Landslide is part of Fleetwood Mac’s 1975 self-titled album, one of the most performed Fleetwood Mac’s songs in concert.

Recently, the song peaked in the category Rock Digital Songs on Billboard, and more than 2 million copies of the music have been sold in the United States alone as of 2017.


Everywhere (Tango in the Night, 1987)

Another song by Christine McVie written for the Tango in the Night album, the now considered classic, Everywhere by Fleetwood Mac released in 1987.

One of their biggest selling singles to date, garnering a double-platinum award just last February 2020.

Stevie Nicks once remarked that Christine McVie is the hit songwriter in the band.

An array of covers of this song had been made by different artists, most notably Chaka Khan’s cover in her greatest hits collection.


Go Your Own Way (Rumours, 1977)

Go Your Own Way is Buckingham’s sour goodbye to Nicks in the form of a song.

Released in their Grammy-winning album Rumours in 1977, the first Fleetwood Mac single that earned the top ten spot in the Billboard Hot 100.

This song also features some of Mick Fleetwood’s best drumming and Lindsey’s own sensational guitar playing.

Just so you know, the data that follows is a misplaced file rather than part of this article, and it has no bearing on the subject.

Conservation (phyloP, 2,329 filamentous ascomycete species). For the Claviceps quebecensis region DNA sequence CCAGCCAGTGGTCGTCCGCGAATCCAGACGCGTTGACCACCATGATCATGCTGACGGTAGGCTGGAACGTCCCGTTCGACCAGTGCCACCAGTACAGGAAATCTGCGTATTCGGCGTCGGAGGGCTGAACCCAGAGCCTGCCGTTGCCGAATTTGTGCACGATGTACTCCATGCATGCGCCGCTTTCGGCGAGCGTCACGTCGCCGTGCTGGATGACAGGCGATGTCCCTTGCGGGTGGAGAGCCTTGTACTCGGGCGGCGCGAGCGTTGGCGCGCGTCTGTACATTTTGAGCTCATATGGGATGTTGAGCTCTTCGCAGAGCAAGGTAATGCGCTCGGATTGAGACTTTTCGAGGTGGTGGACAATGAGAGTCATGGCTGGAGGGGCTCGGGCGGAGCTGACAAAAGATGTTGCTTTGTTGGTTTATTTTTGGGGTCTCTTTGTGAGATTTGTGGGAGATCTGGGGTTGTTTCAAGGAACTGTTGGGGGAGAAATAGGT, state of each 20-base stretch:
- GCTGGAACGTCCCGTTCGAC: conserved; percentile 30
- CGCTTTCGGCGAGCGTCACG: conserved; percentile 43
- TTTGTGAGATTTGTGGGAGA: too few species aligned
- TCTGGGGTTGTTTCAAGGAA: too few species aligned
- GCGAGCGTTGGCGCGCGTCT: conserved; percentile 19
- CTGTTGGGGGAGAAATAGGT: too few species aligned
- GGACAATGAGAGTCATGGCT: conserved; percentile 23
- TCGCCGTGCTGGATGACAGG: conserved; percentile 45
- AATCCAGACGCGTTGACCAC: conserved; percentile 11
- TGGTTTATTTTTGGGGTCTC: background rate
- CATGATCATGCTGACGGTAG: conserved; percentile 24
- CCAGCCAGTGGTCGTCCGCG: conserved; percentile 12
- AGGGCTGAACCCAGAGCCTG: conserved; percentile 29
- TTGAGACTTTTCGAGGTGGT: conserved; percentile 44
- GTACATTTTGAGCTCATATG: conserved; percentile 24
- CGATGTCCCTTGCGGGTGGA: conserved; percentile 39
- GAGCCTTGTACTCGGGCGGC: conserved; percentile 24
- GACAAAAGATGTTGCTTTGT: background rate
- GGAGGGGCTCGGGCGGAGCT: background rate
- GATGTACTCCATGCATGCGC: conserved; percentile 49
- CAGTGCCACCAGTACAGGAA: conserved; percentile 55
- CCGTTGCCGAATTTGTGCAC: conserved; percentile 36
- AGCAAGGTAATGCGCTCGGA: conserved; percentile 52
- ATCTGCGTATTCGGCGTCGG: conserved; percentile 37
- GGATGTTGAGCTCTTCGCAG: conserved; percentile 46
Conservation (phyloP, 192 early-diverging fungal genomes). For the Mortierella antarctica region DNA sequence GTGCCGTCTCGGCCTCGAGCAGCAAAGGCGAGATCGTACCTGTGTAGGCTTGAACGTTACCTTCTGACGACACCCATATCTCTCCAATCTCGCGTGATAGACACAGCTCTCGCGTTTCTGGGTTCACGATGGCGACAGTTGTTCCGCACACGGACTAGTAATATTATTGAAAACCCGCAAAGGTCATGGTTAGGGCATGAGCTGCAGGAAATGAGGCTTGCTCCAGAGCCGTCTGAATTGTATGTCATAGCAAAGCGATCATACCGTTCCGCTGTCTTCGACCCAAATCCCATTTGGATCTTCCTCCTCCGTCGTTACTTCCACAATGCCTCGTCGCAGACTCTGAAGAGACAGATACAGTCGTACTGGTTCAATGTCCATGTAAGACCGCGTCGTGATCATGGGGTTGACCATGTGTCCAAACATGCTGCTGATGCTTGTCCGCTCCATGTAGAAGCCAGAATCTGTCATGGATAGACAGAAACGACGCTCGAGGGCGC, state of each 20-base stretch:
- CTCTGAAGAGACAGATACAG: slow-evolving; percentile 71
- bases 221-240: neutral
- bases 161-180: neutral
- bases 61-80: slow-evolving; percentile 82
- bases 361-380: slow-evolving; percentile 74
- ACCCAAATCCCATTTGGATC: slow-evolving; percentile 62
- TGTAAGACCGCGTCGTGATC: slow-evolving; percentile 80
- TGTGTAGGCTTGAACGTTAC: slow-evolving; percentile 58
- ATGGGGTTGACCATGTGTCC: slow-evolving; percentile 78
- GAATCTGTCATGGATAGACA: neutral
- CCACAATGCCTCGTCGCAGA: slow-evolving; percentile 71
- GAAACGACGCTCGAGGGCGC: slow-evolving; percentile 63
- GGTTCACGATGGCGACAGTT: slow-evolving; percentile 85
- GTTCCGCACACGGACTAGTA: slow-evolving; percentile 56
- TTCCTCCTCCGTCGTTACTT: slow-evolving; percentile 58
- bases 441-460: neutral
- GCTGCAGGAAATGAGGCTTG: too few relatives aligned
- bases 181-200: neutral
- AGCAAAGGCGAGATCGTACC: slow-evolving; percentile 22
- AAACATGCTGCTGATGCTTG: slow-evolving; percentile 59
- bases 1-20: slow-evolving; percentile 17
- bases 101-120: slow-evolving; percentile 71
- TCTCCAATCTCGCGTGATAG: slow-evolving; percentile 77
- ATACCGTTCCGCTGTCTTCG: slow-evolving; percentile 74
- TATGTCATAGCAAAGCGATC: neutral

Amidst the song’s bitter portrayal of her, it didn’t stop Nicks from belting out superb vocal backings, resenting the “packing up and shaking up” line Buckingham wrote because it was never true.  

Go Your Own Way was ranked by Rolling Stone as one of the Greatest Songs of All Time, earning the 120th spot; it also was nominated for the category Best Vocal Arrangement at the Grammy Awards in 1978.


The Chain (Rumours, 1977)

The only song in the band that every member has collectively written — patchworks of rejected material and lyrics by Nicks, Buckingham, and McVie, essentially Mick Fleetwood remarked, the song came out from jamming.

The track is sometimes interpreted as a perfect manifestation of the internal tensions and emotional cracks happening in the band.

The Chain sporadically appears in the charts through the years, and just this 2020, the Chain has been awarded two platinum by the British Phonographic Industry simply quantifying download-based sales.


Dreams (Rumours, 1977)

Stevie Nicks wrote the best Fleetwood Mac song in ten minutes, proving her writing genius and musical prowess.

Dreams is Fleetwood Mac’s lone number one single from their acclaimed and Grammy-winning 1997 album Rumours; the song also sold a million copies that same year.

Dreams is Stevie Nicks’ rebuttal to Buckingham’s Go Your Own Way coming from a different perspective; more cleansing and freeing rather than aggressive and assertive.

Dreams is also one of the band’s songs that enters the chart sporadically; it entered the chart when the hit Fox show Glee covered the song on an episode around the band’s Rumours album, and again in 2020 when a Tiktok video by Nathan Apodaca went viral.

Prompting Stevie Nicks, Mick Fleetwood, and Lindsey Buckingham to release an entry to the Tiktok challenge.



Fleetwood Mac is a testament to the professionalism, and sometimes great things come out of adversities.

There’s no denying that Rumours is Fleetwood Mac as its best, especially seeing as 44 years later, they’re still asked about that tumultuous time in their youths.